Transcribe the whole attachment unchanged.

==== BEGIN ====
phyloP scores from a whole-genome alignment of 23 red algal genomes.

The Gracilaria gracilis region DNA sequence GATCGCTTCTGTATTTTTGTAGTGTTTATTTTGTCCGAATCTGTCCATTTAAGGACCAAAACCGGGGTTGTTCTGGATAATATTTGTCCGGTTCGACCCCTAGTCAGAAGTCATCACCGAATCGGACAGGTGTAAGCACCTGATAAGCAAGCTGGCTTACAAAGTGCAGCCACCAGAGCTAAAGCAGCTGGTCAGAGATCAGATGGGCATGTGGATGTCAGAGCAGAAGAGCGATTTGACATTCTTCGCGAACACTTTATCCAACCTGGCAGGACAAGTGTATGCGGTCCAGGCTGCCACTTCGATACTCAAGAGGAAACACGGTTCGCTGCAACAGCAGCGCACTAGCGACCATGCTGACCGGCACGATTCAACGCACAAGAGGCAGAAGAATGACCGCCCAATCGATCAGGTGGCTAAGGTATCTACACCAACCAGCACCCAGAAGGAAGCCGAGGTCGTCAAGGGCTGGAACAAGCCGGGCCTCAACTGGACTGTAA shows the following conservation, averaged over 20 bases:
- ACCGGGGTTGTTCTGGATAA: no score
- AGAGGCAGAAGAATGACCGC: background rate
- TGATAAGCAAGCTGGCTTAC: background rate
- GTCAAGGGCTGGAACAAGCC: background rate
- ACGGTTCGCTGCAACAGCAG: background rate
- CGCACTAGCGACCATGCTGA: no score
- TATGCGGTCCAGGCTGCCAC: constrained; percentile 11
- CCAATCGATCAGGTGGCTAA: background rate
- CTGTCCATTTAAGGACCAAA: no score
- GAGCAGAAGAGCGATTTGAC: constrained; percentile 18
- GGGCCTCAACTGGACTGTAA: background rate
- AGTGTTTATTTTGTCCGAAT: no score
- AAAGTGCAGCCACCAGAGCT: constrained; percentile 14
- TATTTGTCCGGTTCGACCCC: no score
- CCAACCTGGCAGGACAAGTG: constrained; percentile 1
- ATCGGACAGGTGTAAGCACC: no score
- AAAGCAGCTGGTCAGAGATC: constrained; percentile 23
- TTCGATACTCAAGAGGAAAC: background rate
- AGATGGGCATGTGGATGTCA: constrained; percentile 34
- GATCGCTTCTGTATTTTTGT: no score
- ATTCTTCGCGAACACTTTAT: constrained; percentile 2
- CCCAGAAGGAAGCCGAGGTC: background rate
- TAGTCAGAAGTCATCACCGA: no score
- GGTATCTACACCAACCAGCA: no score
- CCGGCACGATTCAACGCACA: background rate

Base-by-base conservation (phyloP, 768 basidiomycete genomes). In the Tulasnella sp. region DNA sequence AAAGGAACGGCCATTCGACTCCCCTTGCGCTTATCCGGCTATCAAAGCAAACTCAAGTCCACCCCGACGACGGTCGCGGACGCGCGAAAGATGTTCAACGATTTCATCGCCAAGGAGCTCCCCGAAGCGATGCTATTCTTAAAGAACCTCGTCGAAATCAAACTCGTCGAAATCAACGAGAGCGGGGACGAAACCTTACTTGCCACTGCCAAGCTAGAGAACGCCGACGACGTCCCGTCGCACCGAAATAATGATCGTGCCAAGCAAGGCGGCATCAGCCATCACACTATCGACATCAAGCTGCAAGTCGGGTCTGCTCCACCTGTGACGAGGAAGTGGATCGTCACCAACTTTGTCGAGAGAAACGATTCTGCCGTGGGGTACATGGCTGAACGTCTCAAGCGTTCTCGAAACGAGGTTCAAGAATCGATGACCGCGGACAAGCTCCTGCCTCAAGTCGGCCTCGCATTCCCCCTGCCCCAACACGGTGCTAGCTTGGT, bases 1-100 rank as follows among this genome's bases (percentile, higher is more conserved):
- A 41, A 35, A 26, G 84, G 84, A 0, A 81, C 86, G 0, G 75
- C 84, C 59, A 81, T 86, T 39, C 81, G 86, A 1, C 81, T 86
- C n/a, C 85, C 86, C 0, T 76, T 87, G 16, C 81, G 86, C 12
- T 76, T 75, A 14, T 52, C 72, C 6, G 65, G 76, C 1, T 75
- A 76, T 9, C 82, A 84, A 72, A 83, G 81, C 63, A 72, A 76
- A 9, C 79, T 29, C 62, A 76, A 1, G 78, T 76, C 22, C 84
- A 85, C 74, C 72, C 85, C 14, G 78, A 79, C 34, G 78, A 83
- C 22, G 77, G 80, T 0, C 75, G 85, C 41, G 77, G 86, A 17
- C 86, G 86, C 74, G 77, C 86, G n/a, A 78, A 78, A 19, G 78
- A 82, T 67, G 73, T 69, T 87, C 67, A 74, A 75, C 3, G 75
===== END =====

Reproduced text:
phyloP scores from a whole-genome alignment of 23 red algal genomes.

The Gracilaria gracilis region DNA sequence GATCGCTTCTGTATTTTTGTAGTGTTTATTTTGTCCGAATCTGTCCATTTAAGGACCAAAACCGGGGTTGTTCTGGATAATATTTGTCCGGTTCGACCCCTAGTCAGAAGTCATCACCGAATCGGACAGGTGTAAGCACCTGATAAGCAAGCTGGCTTACAAAGTGCAGCCACCAGAGCTAAAGCAGCTGGTCAGAGATCAGATGGGCATGTGGATGTCAGAGCAGAAGAGCGATTTGACATTCTTCGCGAACACTTTATCCAACCTGGCAGGACAAGTGTATGCGGTCCAGGCTGCCACTTCGATACTCAAGAGGAAACACGGTTCGCTGCAACAGCAGCGCACTAGCGACCATGCTGACCGGCACGATTCAACGCACAAGAGGCAGAAGAATGACCGCCCAATCGATCAGGTGGCTAAGGTATCTACACCAACCAGCACCCAGAAGGAAGCCGAGGTCGTCAAGGGCTGGAACAAGCCGGGCCTCAACTGGACTGTAA shows the following conservation, averaged over 20 bases:
- ACCGGGGTTGTTCTGGATAA: no score
- AGAGGCAGAAGAATGACCGC: background rate
- TGATAAGCAAGCTGGCTTAC: background rate
- GTCAAGGGCTGGAACAAGCC: background rate
- ACGGTTCGCTGCAACAGCAG: background rate
- CGCACTAGCGACCATGCTGA: no score
- TATGCGGTCCAGGCTGCCAC: constrained; percentile 11
- CCAATCGATCAGGTGGCTAA: background rate
- CTGTCCATTTAAGGACCAAA: no score
- GAGCAGAAGAGCGATTTGAC: constrained; percentile 18
- GGGCCTCAACTGGACTGTAA: background rate
- AGTGTTTATTTTGTCCGAAT: no score
- AAAGTGCAGCCACCAGAGCT: constrained; percentile 14
- TATTTGTCCGGTTCGACCCC: no score
- CCAACCTGGCAGGACAAGTG: constrained; percentile 1
- ATCGGACAGGTGTAAGCACC: no score
- AAAGCAGCTGGTCAGAGATC: constrained; percentile 23
- TTCGATACTCAAGAGGAAAC: background rate
- AGATGGGCATGTGGATGTCA: constrained; percentile 34
- GATCGCTTCTGTATTTTTGT: no score
- ATTCTTCGCGAACACTTTAT: constrained; percentile 2
- CCCAGAAGGAAGCCGAGGTC: background rate
- TAGTCAGAAGTCATCACCGA: no score
- GGTATCTACACCAACCAGCA: no score
- CCGGCACGATTCAACGCACA: background rate

Base-by-base conservation (phyloP, 768 basidiomycete genomes). In the Tulasnella sp. region DNA sequence AAAGGAACGGCCATTCGACTCCCCTTGCGCTTATCCGGCTATCAAAGCAAACTCAAGTCCACCCCGACGACGGTCGCGGACGCGCGAAAGATGTTCAACGATTTCATCGCCAAGGAGCTCCCCGAAGCGATGCTATTCTTAAAGAACCTCGTCGAAATCAAACTCGTCGAAATCAACGAGAGCGGGGACGAAACCTTACTTGCCACTGCCAAGCTAGAGAACGCCGACGACGTCCCGTCGCACCGAAATAATGATCGTGCCAAGCAAGGCGGCATCAGCCATCACACTATCGACATCAAGCTGCAAGTCGGGTCTGCTCCACCTGTGACGAGGAAGTGGATCGTCACCAACTTTGTCGAGAGAAACGATTCTGCCGTGGGGTACATGGCTGAACGTCTCAAGCGTTCTCGAAACGAGGTTCAAGAATCGATGACCGCGGACAAGCTCCTGCCTCAAGTCGGCCTCGCATTCCCCCTGCCCCAACACGGTGCTAGCTTGGT, bases 1-100 rank as follows among this genome's bases (percentile, higher is more conserved):
- A 41, A 35, A 26, G 84, G 84, A 0, A 81, C 86, G 0, G 75
- C 84, C 59, A 81, T 86, T 39, C 81, G 86, A 1, C 81, T 86
- C n/a, C 85, C 86, C 0, T 76, T 87, G 16, C 81, G 86, C 12
- T 76, T 75, A 14, T 52, C 72, C 6, G 65, G 76, C 1, T 75
- A 76, T 9, C 82, A 84, A 72, A 83, G 81, C 63, A 72, A 76
- A 9, C 79, T 29, C 62, A 76, A 1, G 78, T 76, C 22, C 84
- A 85, C 74, C 72, C 85, C 14, G 78, A 79, C 34, G 78, A 83
- C 22, G 77, G 80, T 0, C 75, G 85, C 41, G 77, G 86, A 17
- C 86, G 86, C 74, G 77, C 86, G n/a, A 78, A 78, A 19, G 78
- A 82, T 67, G 73, T 69, T 87, C 67, A 74, A 75, C 3, G 75